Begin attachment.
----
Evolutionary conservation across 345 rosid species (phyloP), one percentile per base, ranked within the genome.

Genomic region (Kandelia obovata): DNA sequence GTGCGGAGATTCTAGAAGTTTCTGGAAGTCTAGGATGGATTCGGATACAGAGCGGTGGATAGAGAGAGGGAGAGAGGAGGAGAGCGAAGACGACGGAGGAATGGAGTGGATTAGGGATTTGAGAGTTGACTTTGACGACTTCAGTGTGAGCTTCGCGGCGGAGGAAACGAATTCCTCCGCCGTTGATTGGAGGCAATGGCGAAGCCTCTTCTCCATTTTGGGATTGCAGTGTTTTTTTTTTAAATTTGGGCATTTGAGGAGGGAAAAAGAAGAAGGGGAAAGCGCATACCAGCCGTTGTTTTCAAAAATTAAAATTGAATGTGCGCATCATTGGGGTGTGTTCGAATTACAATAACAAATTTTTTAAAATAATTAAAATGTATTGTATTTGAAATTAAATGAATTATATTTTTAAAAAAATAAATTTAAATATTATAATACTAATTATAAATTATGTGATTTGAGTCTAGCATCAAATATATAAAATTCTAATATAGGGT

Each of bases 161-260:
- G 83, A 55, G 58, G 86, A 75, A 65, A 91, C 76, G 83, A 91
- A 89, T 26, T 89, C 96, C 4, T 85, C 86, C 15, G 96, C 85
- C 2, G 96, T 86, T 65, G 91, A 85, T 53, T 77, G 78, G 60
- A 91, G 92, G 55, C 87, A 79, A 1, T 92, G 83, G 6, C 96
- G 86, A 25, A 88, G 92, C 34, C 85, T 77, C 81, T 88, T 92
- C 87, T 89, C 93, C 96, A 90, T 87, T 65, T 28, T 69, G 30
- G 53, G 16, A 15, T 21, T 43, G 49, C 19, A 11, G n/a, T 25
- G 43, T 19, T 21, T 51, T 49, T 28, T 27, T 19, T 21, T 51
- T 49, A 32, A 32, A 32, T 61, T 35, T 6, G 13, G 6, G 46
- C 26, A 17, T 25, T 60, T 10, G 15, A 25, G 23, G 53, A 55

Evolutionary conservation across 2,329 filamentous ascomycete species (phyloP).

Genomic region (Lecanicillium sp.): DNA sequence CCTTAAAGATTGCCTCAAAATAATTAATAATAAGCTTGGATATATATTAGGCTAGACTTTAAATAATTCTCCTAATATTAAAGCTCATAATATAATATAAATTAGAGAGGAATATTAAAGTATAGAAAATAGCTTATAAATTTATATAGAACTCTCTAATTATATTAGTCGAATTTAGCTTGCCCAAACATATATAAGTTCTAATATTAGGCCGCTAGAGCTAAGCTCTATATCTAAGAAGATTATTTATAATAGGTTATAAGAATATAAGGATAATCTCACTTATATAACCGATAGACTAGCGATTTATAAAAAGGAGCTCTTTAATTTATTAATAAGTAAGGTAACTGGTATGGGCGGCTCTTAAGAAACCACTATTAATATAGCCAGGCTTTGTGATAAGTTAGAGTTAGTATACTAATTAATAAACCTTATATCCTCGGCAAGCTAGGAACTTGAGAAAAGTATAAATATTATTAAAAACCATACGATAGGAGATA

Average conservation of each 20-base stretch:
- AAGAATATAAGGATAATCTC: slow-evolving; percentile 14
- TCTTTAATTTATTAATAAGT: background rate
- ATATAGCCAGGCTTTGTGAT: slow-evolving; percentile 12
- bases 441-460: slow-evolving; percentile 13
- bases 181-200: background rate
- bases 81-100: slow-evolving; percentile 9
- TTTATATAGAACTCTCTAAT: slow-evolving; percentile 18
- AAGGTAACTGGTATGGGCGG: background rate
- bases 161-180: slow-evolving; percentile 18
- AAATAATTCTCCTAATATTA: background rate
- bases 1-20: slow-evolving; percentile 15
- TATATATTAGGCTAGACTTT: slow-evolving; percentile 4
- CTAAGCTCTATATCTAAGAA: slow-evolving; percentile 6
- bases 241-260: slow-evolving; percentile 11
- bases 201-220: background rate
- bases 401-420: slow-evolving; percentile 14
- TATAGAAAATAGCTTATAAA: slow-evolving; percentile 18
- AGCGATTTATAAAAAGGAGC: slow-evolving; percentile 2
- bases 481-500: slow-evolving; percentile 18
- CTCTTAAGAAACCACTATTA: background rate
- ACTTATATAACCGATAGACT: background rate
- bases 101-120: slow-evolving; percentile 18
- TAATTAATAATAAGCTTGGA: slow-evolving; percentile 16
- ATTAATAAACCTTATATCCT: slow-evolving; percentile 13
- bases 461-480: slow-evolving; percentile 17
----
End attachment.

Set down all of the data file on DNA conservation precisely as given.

Evolutionary conservation across 345 rosid species (phyloP), one percentile per base, ranked within the genome.

Genomic region (Kandelia obovata): DNA sequence GTGCGGAGATTCTAGAAGTTTCTGGAAGTCTAGGATGGATTCGGATACAGAGCGGTGGATAGAGAGAGGGAGAGAGGAGGAGAGCGAAGACGACGGAGGAATGGAGTGGATTAGGGATTTGAGAGTTGACTTTGACGACTTCAGTGTGAGCTTCGCGGCGGAGGAAACGAATTCCTCCGCCGTTGATTGGAGGCAATGGCGAAGCCTCTTCTCCATTTTGGGATTGCAGTGTTTTTTTTTTAAATTTGGGCATTTGAGGAGGGAAAAAGAAGAAGGGGAAAGCGCATACCAGCCGTTGTTTTCAAAAATTAAAATTGAATGTGCGCATCATTGGGGTGTGTTCGAATTACAATAACAAATTTTTTAAAATAATTAAAATGTATTGTATTTGAAATTAAATGAATTATATTTTTAAAAAAATAAATTTAAATATTATAATACTAATTATAAATTATGTGATTTGAGTCTAGCATCAAATATATAAAATTCTAATATAGGGT

Each of bases 161-260:
- G 83, A 55, G 58, G 86, A 75, A 65, A 91, C 76, G 83, A 91
- A 89, T 26, T 89, C 96, C 4, T 85, C 86, C 15, G 96, C 85
- C 2, G 96, T 86, T 65, G 91, A 85, T 53, T 77, G 78, G 60
- A 91, G 92, G 55, C 87, A 79, A 1, T 92, G 83, G 6, C 96
- G 86, A 25, A 88, G 92, C 34, C 85, T 77, C 81, T 88, T 92
- C 87, T 89, C 93, C 96, A 90, T 87, T 65, T 28, T 69, G 30
- G 53, G 16, A 15, T 21, T 43, G 49, C 19, A 11, G n/a, T 25
- G 43, T 19, T 21, T 51, T 49, T 28, T 27, T 19, T 21, T 51
- T 49, A 32, A 32, A 32, T 61, T 35, T 6, G 13, G 6, G 46
- C 26, A 17, T 25, T 60, T 10, G 15, A 25, G 23, G 53, A 55

Evolutionary conservation across 2,329 filamentous ascomycete species (phyloP).

Genomic region (Lecanicillium sp.): DNA sequence CCTTAAAGATTGCCTCAAAATAATTAATAATAAGCTTGGATATATATTAGGCTAGACTTTAAATAATTCTCCTAATATTAAAGCTCATAATATAATATAAATTAGAGAGGAATATTAAAGTATAGAAAATAGCTTATAAATTTATATAGAACTCTCTAATTATATTAGTCGAATTTAGCTTGCCCAAACATATATAAGTTCTAATATTAGGCCGCTAGAGCTAAGCTCTATATCTAAGAAGATTATTTATAATAGGTTATAAGAATATAAGGATAATCTCACTTATATAACCGATAGACTAGCGATTTATAAAAAGGAGCTCTTTAATTTATTAATAAGTAAGGTAACTGGTATGGGCGGCTCTTAAGAAACCACTATTAATATAGCCAGGCTTTGTGATAAGTTAGAGTTAGTATACTAATTAATAAACCTTATATCCTCGGCAAGCTAGGAACTTGAGAAAAGTATAAATATTATTAAAAACCATACGATAGGAGATA

Average conservation of each 20-base stretch:
- AAGAATATAAGGATAATCTC: slow-evolving; percentile 14
- TCTTTAATTTATTAATAAGT: background rate
- ATATAGCCAGGCTTTGTGAT: slow-evolving; percentile 12
- bases 441-460: slow-evolving; percentile 13
- bases 181-200: background rate
- bases 81-100: slow-evolving; percentile 9
- TTTATATAGAACTCTCTAAT: slow-evolving; percentile 18
- AAGGTAACTGGTATGGGCGG: background rate
- bases 161-180: slow-evolving; percentile 18
- AAATAATTCTCCTAATATTA: background rate
- bases 1-20: slow-evolving; percentile 15
- TATATATTAGGCTAGACTTT: slow-evolving; percentile 4
- CTAAGCTCTATATCTAAGAA: slow-evolving; percentile 6
- bases 241-260: slow-evolving; percentile 11
- bases 201-220: background rate
- bases 401-420: slow-evolving; percentile 14
- TATAGAAAATAGCTTATAAA: slow-evolving; percentile 18
- AGCGATTTATAAAAAGGAGC: slow-evolving; percentile 2
- bases 481-500: slow-evolving; percentile 18
- CTCTTAAGAAACCACTATTA: background rate
- ACTTATATAACCGATAGACT: background rate
- bases 101-120: slow-evolving; percentile 18
- TAATTAATAATAAGCTTGGA: slow-evolving; percentile 16
- ATTAATAAACCTTATATCCT: slow-evolving; percentile 13
- bases 461-480: slow-evolving; percentile 17